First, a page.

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How To Explain Home Inspection Reports to Buyers

As a real estate agent broker, you know home inspection reports typically include a number of details that can frighten and overwhelm prospective buyers. To help alleviate fears, it’s important to educate your clients so they can make smart buying decisions. Use this guide to help your clients determine which items are deal-breakers, and which are quick fixes.

What is Included

By definition, a home inspection report is a detailed, itemized list prepared by a certified inspector, who identifies deterioration, assesses the condition of home systems, and provides recommendations for a buyer. In effect, the home inspection is conducted to unveil any expensive defects unknown to the buyer and seller using a recognized Standard of Practice.

As your client’s representative, you will want to make sure the inspector assesses several key parts of the home, including:

Structure: framing and foundation.
Electrical and plumbing systems; heating, water supply, and drainage; service entrance wires, control panels, fuses, and breakers; cooling, heating, and ventilation/insulation.
Interior: doors and windows; walls, ceilings, and floors; basement and attic.
Exterior: driveway, roof, siding, walkways, doors, steps, and decks.

Throughout what is typically a three to four-hour process, the inspector will look for any evidence that a system – such as plumbing – may have caused damage to the walls or ceilings. The inspector will observe the condition of every key element and take notes. If the inspector notices a potentially serious issue, he or she may recommend that you seek further evaluations from an expert – such as a mould inspection or electrical inspection.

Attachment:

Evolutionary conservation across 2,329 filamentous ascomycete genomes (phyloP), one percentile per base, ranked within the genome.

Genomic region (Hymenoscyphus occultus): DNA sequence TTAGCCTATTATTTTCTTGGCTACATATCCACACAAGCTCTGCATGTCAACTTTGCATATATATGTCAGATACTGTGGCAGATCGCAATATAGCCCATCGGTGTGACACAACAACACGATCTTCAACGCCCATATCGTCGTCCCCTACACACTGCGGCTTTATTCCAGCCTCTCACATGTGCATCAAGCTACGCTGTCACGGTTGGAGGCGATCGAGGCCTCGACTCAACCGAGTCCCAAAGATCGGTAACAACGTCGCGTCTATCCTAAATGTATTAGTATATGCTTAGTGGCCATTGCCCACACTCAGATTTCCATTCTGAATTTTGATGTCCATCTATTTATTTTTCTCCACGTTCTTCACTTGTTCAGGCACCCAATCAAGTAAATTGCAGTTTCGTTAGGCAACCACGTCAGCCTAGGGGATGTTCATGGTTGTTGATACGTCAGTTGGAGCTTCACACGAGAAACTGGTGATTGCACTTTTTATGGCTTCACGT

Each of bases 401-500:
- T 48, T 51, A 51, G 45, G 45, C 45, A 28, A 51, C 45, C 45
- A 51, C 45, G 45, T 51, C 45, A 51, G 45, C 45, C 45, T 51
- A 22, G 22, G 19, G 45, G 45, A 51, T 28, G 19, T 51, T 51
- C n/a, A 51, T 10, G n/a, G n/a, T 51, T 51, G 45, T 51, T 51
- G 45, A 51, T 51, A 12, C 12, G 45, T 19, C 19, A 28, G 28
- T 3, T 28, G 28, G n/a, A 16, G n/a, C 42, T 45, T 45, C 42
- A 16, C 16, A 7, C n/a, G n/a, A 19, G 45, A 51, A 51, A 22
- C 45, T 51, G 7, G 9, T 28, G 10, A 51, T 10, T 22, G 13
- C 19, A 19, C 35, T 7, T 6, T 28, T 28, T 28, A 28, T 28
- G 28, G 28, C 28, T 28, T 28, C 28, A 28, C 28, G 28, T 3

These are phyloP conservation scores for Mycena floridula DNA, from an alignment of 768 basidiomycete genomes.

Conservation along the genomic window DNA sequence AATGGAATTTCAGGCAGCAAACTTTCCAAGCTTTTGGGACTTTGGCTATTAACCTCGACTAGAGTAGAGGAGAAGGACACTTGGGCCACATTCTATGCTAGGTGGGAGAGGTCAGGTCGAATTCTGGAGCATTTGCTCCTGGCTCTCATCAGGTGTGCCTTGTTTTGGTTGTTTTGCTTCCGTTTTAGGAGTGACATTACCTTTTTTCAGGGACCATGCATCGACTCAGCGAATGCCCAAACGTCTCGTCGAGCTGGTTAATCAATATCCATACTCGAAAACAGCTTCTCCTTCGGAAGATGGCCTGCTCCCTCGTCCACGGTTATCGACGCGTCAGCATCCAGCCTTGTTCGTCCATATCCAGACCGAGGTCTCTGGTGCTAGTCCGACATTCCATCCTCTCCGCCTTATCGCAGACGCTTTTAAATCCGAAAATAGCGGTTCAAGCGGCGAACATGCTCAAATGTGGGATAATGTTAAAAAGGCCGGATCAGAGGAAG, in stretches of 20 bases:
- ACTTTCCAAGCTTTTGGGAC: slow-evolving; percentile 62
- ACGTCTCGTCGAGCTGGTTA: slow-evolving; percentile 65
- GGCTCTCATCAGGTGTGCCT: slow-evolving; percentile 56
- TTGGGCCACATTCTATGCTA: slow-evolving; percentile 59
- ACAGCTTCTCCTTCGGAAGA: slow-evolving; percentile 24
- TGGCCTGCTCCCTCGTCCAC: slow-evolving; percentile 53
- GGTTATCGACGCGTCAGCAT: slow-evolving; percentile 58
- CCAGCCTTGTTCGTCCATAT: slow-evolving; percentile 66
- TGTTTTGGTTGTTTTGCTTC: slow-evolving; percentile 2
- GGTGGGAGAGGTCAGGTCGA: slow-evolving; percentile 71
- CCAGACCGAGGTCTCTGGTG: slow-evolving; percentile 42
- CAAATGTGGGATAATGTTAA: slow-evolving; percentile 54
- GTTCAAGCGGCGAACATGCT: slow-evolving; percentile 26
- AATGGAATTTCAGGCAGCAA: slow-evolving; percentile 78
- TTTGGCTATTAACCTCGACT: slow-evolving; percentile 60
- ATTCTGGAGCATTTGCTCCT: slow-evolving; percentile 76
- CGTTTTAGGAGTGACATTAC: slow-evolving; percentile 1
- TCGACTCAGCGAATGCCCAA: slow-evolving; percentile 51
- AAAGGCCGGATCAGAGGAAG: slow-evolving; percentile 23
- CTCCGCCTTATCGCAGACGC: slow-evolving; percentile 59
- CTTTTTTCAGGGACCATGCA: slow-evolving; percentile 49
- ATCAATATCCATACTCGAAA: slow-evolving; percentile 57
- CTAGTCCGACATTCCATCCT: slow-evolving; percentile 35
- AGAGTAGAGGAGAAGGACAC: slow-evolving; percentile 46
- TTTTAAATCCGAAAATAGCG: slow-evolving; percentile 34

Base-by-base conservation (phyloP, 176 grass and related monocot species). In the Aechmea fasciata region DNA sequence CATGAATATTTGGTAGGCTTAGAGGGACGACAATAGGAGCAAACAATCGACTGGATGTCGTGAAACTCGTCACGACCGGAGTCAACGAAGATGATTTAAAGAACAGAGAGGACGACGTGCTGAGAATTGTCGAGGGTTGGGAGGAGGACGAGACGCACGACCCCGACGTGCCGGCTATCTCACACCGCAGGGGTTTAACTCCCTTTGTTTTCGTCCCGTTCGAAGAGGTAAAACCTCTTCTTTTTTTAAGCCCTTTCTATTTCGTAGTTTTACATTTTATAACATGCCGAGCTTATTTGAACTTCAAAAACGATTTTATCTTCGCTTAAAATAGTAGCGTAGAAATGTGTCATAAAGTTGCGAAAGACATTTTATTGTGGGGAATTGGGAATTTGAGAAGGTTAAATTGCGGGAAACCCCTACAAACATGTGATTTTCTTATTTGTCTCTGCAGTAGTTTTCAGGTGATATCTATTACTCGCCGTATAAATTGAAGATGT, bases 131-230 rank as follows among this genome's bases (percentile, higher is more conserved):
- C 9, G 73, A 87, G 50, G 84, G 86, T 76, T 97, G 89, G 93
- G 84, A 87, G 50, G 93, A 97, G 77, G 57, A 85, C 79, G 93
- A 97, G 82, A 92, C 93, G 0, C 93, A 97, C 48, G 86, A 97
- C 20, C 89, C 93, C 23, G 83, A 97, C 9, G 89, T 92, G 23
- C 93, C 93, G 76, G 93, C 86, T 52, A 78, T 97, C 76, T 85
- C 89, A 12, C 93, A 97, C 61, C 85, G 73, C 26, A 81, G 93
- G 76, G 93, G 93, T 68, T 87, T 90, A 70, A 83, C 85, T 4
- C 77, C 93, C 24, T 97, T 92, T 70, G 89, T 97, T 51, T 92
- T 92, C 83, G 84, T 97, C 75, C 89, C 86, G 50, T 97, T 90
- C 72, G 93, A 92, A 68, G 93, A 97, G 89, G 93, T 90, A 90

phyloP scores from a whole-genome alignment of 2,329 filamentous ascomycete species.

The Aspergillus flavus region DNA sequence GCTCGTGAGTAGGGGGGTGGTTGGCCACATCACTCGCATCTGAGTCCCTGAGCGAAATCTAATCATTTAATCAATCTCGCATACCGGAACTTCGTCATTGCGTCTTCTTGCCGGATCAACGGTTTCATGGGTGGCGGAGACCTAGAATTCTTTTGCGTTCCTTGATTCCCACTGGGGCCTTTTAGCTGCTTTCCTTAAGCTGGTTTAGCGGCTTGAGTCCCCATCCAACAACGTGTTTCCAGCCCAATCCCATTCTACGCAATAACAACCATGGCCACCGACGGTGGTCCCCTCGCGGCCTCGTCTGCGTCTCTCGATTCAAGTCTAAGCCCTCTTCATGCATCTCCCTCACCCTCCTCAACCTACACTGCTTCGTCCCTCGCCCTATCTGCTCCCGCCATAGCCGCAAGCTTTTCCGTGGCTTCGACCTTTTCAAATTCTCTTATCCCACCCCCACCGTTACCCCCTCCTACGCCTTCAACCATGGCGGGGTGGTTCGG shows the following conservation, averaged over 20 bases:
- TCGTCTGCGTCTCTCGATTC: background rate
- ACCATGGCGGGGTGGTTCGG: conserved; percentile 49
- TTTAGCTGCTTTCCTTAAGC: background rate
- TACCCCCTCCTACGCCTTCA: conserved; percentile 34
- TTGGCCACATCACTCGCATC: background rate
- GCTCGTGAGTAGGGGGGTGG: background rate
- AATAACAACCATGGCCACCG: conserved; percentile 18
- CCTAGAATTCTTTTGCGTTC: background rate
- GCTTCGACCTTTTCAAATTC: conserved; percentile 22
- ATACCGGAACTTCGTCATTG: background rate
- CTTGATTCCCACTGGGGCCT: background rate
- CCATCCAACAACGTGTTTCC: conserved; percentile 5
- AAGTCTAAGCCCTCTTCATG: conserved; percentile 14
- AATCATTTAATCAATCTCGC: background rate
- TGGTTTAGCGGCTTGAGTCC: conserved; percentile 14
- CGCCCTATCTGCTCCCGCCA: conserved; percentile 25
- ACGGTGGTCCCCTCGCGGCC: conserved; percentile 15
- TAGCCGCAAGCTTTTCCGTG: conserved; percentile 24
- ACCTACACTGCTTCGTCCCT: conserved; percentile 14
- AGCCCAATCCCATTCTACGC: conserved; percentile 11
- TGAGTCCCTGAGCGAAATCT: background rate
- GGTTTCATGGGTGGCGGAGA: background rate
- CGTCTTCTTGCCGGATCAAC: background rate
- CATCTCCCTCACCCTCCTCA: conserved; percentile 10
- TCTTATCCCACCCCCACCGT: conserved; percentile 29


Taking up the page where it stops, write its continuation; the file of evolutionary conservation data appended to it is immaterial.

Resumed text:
Although an inspection provides the homeowner with a good idea of the condition of the home, unidentified issues can always arise at any time.

Interpreting the Report

A home inspection report can come in a variety of forms, including a rating system, checklist or narrative. In most cases, it will include an introduction with dates, definitions, weather conditions, type and age of the building, and the people who were present during the inspection. It will also contain component sections (exterior, interior, roof, etc.) with detailed observations, comments, photos, and recommendations. The report will generally conclude with a summary of problems and discoveries, along with areas that require further investigation.

Make Recommendations To Your Clients

While most every home will have at least a few imperfections, it’s important to advise caution if your client receives an inspection that includes warnings about potential structural damage, serious plumbing issues, electrical problems, radon, or any other issue that might lead to substantial repair costs or health risks. You should also make sure that your client has the appropriate contingency clauses in place, so he or she can back out of a deal if an inspector discovers serious problems.

If the home inspector recommends specific repairs or upgrades, such as replacing outdated windows or installing banisters on staircases for safety, you may wish to insert provisions into the contract requesting that the seller make all of the necessary repairs before closing. You and the buyer should also do a final walk-through to ensure that the house is in the expected condition before closing.

Again, be sure to get an expert evaluation for issues related to any problems that could lead to high repair costs or health risks. Lastly, you should also remember that real estate brokers are legally obligated to act in the best interest of their clients, meaning you can be held legally liable if you fail to discuss a home inspection with your client.